Since the special theory of relativity was developed in 1905 and has had a huge impact on scientific developments in physics and electrical engineering, it was hardly possible to build on existing foundations. At least that seemed to be the case initially, as it later turned out coincidentally that the idea was compatible with a much older theory of electrodynamics known as Weber electrodynamics. Weber electrodynamics was developed around 1850 and is based on the work of Carl Friedrich Gauss and Wilhelm Weber. Carl Friedrich Gauss is very well known still today. Unfortunately, this does not apply to Wilhelm Weber, although one of the SI units was named after him and his extensive scientific work is outstanding and was far ahead of its time [3] [4] [5] [6].

From a modern perspective, Weber electrodynamics seems quite archaic. It actually only consists of a single formula that can be used to calculate the force that a stationary or uniformly moving point charge exerts on another stationary or uniformly moving point charge. Interestingly, the formula does not require the definition of a magnetic field. Regardless of this, it can nevertheless be used to calculate the magnetic forces between two arbitrarily shaped wires with a direct current or a low-frequency alternating current. In addition, the Weber force fulfills Newton's third law, i.e. the principle

*actio = reactio*applies. This means that in an isolated system made up of any number of point charges, the total energy and the total momentum always remains conserved. This is not so obvious for standard electrodynamics based on Maxwell's equations, which repeatedly leads to discussions.

However, Weber electrodynamics has also clear disadvantages, because it is not possible to represent electromagnetic waves in a vacuum with the Weber force. This was also the reason why Weber electrodynamics increasingly fell into oblivion after about 1870, because around 1890 electromagnetic free-space waves were what ChatGPT is nowadays, namely a hype that rendered everything else seemingly irrelevant. The fact that Weber electrodynamics works better for electrostatics and magnetostatics than the conglomerate of Maxwell's equations and the Lorentz force was therefore no longer of interest.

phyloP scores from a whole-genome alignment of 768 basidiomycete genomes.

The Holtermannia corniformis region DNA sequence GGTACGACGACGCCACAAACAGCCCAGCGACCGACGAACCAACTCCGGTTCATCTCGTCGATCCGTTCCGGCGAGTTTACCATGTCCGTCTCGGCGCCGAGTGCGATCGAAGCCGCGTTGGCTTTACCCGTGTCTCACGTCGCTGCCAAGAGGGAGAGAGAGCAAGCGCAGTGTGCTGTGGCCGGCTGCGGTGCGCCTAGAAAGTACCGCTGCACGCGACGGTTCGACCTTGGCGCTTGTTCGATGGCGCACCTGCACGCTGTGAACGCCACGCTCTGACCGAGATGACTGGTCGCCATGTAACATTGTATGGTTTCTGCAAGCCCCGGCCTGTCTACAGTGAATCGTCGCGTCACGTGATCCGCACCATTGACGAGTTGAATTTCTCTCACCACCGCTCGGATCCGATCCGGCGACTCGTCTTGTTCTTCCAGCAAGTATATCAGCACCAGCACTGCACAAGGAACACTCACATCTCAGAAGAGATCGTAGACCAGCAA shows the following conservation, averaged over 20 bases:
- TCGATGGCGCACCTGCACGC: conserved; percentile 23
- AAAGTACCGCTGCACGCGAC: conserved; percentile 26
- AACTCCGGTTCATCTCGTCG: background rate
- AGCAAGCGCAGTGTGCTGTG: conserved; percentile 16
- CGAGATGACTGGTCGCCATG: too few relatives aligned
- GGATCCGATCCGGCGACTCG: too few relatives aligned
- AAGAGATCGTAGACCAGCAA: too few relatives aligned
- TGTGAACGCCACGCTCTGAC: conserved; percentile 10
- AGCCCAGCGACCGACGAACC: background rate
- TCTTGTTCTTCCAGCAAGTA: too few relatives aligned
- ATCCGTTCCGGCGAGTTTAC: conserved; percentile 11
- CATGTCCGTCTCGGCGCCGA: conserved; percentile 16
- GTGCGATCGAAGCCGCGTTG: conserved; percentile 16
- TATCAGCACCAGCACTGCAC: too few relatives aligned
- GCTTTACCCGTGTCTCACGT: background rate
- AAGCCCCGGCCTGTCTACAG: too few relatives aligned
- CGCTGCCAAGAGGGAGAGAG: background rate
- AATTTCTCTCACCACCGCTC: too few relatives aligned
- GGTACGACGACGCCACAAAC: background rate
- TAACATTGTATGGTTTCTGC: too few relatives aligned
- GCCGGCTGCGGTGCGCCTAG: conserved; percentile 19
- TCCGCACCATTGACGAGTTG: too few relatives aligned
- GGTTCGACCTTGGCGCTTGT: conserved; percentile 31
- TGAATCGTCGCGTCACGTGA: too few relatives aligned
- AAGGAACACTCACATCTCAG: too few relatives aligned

The fact that my idea, which separates Einstein's postulates from the Lorentz transformation, leads to the Weber force for uniformly moving point charges and thus also explains magnetism, encouraged me to continue my work and to perform systematic experiments. It also helped me to find some shortcuts, as there is a small scientific community working on Weber electrodynamics (e.g. [7] [8] [9] [10] [11] [12] [13] [14] [15]). The last few years have therefore been very productive.

The current state of development is already well advanced. An important result of the research is Weber-Maxwell electrodynamics, which is equivalent to non-relativistic Maxwell electrodynamics, but is clearly superior in terms of simplicity, clarity and usability. The practical application of Weber-Maxwell electrodynamics to solve a wide variety of problems is demonstrated by the EM solver OpenWME.

However, there is still a lot to do, as Weber-Maxwell electrodynamics is very new and thus offers a lot of potential for optimization and the discovery of new technologies. I hope that some young scientists or PhD students will become interested in this new and exciting research area.